Surface Karst Features
Dolines are closed depressions in karst areas, which are usually circular in outline. Dolines may be produced by solution of rock close to the surface, or by the roof of a cave collapsing. Solution dolines tend to have a smooth funnel shape, while collapse dolines often have cliffed sides. Streams often sink underground through dolines.
In karst areas, most of the drainage is underground. As they flow onto the limestone, streams sink underground and travel through caves. In dry valleys, the surface streams flow in times of heavy rain only, when the underground drainage is unable to cope with the flow. Dry valleys often contain large boulders, but little fine sediment as their streams only flow during floods, when there is too much energy to deposit mud and silt.
Vertical joints and bedding planes in limestone can be widened by solution to form deep elongated slots. These slots are called grikes.
Falling rain is able to disolve limestone, because it contains carbon dioxide from the atmosphere. Rainwater runs down limestone and sculptures it, each run of water dissolving a groove or solution flute into the limestone. This type of fluting, consisting of parallel vertical grooves, is known by its German name, Rillenkarren.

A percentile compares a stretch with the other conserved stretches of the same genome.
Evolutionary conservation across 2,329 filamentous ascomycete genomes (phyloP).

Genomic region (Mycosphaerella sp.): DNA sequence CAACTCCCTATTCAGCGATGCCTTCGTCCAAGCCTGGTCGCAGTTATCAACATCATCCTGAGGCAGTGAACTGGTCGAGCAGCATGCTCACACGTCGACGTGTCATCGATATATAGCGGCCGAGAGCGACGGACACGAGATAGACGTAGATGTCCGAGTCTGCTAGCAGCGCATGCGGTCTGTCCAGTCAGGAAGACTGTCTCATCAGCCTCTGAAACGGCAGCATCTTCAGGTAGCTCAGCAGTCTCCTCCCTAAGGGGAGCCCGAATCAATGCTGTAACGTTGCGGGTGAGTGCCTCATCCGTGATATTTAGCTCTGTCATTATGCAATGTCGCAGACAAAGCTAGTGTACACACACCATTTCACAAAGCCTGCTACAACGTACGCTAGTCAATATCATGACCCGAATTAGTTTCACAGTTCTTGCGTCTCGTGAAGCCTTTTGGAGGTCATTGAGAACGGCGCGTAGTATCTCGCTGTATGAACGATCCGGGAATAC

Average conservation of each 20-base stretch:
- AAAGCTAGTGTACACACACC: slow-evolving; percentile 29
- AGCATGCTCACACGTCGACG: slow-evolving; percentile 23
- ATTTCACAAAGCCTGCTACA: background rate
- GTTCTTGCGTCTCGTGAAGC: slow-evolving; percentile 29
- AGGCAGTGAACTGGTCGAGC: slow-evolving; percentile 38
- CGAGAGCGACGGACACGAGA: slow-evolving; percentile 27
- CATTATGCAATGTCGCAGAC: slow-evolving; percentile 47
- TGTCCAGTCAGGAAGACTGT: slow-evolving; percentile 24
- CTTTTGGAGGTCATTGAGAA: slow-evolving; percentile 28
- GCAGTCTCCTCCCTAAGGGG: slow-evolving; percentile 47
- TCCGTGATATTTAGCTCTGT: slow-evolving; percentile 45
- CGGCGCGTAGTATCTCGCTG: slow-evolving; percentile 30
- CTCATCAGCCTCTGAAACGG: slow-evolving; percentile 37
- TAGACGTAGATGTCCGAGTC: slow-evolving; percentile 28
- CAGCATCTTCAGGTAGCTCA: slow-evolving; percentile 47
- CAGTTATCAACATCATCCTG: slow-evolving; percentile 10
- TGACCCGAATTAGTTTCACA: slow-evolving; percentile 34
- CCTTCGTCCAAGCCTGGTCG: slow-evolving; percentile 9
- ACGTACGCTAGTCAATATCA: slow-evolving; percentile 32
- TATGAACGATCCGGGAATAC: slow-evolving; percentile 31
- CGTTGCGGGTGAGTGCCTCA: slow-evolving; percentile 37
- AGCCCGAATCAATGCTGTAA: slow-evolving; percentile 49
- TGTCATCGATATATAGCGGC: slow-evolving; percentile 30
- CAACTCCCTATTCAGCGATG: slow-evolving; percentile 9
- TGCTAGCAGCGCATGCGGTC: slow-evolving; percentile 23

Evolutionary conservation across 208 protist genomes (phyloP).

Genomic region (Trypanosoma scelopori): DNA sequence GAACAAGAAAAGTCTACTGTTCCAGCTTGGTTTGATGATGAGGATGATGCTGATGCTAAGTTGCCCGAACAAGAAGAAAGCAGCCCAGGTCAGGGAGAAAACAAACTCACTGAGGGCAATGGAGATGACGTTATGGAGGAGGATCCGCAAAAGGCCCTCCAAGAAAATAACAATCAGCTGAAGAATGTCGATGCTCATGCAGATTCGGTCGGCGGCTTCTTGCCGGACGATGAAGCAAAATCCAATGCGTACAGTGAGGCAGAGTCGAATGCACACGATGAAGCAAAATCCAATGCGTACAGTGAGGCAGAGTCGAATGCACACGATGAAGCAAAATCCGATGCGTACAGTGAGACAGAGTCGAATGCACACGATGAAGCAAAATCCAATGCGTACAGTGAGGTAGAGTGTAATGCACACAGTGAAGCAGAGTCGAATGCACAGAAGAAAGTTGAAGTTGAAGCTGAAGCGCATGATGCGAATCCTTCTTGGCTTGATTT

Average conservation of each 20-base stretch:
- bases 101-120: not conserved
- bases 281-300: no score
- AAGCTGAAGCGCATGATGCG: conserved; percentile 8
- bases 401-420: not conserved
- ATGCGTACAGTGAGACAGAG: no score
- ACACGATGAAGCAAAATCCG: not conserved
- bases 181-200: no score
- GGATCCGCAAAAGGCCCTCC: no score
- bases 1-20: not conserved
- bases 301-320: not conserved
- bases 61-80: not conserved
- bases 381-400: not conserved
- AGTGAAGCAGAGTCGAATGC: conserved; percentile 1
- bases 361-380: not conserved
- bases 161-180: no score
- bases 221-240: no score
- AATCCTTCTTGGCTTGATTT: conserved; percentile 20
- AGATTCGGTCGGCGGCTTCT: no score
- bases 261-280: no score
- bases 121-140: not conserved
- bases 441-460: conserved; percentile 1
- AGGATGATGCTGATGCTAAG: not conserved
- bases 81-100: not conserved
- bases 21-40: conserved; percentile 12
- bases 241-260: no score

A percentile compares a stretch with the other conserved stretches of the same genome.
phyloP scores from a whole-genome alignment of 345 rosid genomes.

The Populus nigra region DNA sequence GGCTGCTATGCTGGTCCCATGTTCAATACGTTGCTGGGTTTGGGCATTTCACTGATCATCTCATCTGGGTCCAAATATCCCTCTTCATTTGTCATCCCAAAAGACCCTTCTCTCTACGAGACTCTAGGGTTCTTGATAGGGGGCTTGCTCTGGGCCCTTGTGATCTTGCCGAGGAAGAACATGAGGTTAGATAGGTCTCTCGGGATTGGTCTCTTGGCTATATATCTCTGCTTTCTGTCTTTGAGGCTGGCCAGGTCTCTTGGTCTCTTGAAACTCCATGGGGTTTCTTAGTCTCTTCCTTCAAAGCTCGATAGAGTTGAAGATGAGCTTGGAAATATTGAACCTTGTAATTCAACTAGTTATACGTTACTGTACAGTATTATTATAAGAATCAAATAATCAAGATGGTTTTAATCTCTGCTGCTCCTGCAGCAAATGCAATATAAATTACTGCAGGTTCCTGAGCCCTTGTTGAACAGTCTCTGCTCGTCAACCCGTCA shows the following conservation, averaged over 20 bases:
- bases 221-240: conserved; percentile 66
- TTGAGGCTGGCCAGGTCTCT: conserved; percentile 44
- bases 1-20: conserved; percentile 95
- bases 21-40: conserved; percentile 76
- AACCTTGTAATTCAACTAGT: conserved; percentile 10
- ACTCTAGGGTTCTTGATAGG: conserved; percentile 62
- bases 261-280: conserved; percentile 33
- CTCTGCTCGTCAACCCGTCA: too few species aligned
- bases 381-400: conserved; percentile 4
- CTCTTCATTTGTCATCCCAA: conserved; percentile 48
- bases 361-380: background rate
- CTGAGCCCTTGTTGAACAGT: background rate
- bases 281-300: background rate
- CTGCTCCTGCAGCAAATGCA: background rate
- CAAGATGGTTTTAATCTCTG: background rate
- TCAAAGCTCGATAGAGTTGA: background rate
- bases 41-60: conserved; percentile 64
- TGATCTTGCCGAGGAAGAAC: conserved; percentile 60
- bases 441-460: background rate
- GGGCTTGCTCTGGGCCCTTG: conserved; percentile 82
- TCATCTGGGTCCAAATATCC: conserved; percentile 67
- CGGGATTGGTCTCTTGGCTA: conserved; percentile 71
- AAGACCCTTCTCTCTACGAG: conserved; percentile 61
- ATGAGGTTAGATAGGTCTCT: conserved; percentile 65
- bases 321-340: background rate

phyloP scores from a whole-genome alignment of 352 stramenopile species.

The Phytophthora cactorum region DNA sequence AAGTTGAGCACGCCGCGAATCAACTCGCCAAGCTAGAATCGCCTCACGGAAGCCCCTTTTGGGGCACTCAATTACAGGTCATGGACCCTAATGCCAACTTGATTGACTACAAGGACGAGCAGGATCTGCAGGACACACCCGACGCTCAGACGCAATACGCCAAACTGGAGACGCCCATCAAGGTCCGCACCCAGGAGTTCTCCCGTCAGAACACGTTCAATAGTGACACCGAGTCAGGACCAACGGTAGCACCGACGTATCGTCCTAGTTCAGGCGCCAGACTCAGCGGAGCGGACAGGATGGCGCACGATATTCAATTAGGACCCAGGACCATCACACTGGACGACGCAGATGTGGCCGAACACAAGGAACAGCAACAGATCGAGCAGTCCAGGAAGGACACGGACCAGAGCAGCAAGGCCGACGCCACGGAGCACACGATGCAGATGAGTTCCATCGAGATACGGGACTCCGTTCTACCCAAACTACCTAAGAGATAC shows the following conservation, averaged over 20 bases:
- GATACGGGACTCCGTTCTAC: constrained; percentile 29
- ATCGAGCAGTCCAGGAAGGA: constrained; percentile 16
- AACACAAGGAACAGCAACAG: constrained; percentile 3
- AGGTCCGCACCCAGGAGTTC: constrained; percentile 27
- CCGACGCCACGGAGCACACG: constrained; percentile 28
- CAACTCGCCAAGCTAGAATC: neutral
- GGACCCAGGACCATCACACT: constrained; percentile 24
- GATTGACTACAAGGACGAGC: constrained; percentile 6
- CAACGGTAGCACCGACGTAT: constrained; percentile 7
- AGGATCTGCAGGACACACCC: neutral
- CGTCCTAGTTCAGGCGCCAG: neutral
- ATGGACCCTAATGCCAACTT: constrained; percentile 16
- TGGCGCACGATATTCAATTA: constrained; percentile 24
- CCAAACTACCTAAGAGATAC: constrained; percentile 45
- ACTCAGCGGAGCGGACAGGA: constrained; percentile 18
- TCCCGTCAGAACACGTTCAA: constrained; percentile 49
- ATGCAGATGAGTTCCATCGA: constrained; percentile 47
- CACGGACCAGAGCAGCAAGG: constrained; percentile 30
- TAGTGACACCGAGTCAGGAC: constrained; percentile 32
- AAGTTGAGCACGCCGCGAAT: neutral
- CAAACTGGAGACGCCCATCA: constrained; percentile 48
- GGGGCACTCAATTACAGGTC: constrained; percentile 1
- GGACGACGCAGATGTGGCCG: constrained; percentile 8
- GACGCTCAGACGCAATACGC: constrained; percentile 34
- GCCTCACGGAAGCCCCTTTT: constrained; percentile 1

A streamsink is the point at which a surface stream disappears underground.
The resurgence is the point of reappearance from underground, of a stream, which has a course on the surface higher up.
A blind valley is one that is closed abruptly, at its lower end, by a cliff or slope facing up the valley. It may have a perennial or intermittent stream, which sinks at its lower end, or it may be a dry valley.
A steephead is a steep-sided valley in karst, generally short, ending abruptly upstream, where a stream emerges (or emerged in the past).